France doesn’t break out statistics by race, and the police don’t publish detailed statistics about their activities, making comparisons with the U.S. difficult. The lack of transparency is one reason journalist David Dufresne became known nationwide during the Gilets Jaunes protests for using his @davduf Twitter account to publish accusations of police violence. The numerous testimonies he received led to a book.
The percentage of French who expressed confidence in the police dropped 8 points to 66 percent in this year’s annual poll by an institute linked to the Sciences Po university in Paris. That’s way below the level in Britain and Germany.
Chloe Morin, a researcher with the Jean-Jaurès Foundation, said one result of the Gilets Jaunes protests is that dislike of the police, which used to be largely limited to visible minorities, is now shared by wide swaths of white France. “In the U.S., the bad relations are specific to certain places and certain populations,’’ she told The Daily Beast. “In France, between the Gilets Jaunes, the ghettos, and now last year’s pension protests, you have three groups who feel humiliated by the police.’’
The Gilets Jaunes were largely white and rural. They initially blocked roundabouts across France to protest new taxes on gasoline, in their view imposed by an ecologically obsessed government that didn’t understand that outside of Paris people actually have to drive.
The protests spread across the country and turned violent when they were joined by groups unhappy with everything from purchasing power to President Emmanuel Macron’s haughty style. Self-declared antifa and anarchist elements also joined in.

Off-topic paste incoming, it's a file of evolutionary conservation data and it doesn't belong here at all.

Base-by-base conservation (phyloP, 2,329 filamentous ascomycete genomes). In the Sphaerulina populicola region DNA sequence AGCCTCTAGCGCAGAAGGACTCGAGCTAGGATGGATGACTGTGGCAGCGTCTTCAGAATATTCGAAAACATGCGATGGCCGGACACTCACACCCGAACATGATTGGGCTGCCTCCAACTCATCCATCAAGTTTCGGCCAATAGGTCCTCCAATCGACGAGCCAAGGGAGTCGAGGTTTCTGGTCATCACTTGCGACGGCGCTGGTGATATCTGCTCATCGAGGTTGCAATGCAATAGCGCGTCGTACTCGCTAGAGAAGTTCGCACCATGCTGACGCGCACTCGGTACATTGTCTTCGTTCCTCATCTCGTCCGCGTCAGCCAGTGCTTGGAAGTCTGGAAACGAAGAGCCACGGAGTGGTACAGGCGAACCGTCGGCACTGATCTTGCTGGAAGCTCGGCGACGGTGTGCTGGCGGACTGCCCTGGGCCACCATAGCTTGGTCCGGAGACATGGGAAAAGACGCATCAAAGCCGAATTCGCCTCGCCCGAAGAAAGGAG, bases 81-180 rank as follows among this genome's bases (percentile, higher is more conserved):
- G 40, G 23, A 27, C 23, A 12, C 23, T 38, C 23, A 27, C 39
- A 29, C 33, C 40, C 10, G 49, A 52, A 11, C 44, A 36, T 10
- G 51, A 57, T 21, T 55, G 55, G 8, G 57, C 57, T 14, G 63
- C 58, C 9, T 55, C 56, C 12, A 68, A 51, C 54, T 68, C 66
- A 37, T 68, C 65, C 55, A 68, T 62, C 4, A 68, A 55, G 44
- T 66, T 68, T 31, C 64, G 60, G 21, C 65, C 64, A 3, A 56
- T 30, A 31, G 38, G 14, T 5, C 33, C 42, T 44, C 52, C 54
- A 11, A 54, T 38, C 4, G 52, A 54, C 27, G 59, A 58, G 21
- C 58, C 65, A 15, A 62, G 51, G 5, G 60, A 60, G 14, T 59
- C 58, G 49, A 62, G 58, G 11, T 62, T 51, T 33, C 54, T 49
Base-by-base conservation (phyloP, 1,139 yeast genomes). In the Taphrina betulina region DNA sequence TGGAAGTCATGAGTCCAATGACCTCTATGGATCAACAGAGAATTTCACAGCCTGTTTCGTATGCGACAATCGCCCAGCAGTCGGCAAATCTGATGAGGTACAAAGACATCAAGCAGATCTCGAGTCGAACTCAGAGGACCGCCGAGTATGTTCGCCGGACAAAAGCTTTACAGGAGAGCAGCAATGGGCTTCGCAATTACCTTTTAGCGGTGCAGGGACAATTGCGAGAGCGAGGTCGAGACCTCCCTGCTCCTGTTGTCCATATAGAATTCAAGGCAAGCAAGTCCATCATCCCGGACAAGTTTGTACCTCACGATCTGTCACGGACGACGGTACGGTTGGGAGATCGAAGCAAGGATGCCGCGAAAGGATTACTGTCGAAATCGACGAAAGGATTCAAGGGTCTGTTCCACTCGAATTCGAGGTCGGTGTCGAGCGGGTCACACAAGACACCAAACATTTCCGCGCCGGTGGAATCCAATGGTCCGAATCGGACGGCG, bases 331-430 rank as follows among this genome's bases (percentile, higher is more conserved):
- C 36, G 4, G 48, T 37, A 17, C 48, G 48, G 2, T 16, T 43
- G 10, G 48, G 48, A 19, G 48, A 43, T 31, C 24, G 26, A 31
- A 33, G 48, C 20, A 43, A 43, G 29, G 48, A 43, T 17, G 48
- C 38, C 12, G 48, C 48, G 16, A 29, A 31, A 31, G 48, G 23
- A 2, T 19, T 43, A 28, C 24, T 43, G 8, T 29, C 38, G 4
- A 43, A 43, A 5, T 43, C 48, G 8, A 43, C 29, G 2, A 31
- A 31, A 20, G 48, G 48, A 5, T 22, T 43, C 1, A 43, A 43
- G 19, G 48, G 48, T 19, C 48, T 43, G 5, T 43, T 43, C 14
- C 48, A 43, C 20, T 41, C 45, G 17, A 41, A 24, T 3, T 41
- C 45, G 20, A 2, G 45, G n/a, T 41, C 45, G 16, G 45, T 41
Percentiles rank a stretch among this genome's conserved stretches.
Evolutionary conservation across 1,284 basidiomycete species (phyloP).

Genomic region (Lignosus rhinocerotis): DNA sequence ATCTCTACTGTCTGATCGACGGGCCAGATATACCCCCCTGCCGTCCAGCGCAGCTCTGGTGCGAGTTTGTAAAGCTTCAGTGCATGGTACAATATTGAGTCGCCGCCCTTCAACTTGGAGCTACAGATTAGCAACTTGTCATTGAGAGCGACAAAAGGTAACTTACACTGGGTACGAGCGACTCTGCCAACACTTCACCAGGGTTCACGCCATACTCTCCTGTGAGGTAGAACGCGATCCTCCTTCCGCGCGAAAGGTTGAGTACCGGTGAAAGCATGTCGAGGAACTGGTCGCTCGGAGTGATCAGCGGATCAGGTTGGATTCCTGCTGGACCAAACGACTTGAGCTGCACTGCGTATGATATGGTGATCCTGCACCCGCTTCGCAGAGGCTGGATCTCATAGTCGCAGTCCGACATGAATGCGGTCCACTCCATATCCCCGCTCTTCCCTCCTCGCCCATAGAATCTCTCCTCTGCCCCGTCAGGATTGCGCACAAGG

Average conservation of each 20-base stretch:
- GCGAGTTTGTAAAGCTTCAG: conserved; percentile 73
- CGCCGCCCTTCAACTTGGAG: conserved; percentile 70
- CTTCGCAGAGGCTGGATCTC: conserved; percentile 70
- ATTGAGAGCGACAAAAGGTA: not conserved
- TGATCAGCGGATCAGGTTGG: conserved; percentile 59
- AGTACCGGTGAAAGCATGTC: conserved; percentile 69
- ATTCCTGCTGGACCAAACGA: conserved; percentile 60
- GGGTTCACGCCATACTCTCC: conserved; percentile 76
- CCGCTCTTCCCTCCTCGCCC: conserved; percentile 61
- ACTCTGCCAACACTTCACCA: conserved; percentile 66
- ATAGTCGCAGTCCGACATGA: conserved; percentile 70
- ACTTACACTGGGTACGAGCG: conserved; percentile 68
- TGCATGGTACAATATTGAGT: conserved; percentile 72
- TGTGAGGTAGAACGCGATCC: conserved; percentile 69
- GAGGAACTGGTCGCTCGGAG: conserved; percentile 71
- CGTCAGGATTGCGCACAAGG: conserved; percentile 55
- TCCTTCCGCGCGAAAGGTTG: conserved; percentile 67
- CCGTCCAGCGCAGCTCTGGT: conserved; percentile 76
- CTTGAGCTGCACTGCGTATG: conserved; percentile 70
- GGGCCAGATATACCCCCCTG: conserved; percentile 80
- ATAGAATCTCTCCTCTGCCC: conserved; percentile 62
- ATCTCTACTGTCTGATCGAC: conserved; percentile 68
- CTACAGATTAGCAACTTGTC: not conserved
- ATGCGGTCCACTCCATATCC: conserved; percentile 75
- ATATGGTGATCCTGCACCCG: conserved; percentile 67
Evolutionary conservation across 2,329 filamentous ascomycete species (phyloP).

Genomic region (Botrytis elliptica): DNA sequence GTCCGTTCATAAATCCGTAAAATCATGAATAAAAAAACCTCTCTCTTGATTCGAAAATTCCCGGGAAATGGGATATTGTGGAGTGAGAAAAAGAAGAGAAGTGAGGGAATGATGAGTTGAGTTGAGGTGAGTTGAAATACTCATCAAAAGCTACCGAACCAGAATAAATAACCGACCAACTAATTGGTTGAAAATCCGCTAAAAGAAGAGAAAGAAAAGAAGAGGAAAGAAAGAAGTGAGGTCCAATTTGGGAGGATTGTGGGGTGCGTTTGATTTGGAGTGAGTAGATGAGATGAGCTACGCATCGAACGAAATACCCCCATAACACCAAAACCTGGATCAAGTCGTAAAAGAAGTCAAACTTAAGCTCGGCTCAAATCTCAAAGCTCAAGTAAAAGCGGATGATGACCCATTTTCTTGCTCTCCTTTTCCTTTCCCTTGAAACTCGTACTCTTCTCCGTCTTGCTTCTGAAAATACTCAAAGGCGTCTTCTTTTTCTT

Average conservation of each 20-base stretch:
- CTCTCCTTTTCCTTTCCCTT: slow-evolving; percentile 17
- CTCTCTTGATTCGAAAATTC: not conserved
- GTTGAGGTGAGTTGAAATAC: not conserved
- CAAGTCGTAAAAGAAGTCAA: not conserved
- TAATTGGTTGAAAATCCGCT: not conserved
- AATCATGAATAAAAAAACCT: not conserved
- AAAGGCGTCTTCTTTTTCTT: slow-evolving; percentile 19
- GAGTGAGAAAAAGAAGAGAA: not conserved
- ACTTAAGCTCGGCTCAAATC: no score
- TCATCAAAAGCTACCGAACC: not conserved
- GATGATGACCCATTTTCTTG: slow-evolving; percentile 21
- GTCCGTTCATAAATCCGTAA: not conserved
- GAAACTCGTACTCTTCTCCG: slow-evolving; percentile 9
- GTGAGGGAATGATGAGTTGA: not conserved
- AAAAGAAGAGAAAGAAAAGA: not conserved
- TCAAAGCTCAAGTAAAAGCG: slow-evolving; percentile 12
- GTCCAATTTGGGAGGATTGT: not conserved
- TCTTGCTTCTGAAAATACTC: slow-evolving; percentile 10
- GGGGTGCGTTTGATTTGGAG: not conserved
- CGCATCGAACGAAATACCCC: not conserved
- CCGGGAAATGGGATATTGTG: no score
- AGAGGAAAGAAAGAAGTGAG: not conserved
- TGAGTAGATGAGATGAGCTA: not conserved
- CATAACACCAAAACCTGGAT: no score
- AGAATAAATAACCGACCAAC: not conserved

The momentum of the movement only trailed off when Macron rolled back the gas tax and threw lots of money at various other grievances, and the pandemic lockdown seemed to put an definitive end to it. (The public health emergency was the reason police gave on Tuesday for breaking up the demonstration.)
There was also an anti-immigrant element to some Gilets Jaunes, which explains why much of black and Arab France sat out the protests.
France’s so-called banlieues, immigrant-heavy suburbs and exurbs, have been largely calm since the 2005 riots, which led to then President Jacques Chirac declaring a state of emergency for the first time since the Algerian War.
The cynical explanations about why the banlieues haven’t exploded again, even though the job situation and relations with the police have not improved, is that the drug dealers and Islamist ideologues who often hold sway don’t want any trouble. France’s extensive social net has certainly helped as well. It hasn’t been for lack of incidents.
Traoré died in a police station after being tackled when he fled a police identity check. The police had come to arrest his brother, but Adama ran because he apparently didn’t have his papers on him. Four years later, conflicting medical reports still haven’t settled whether he died from the way he was treated by police or because of an underlying heart condition.
“These images of Floyd horrified us, but what we denounce with such vehemence in the U.S. happens here in France, even worse,’’ Adama’s sister Assa said on BFMTV Tuesday. “In the U.S., the police were fired, here they received medals.’’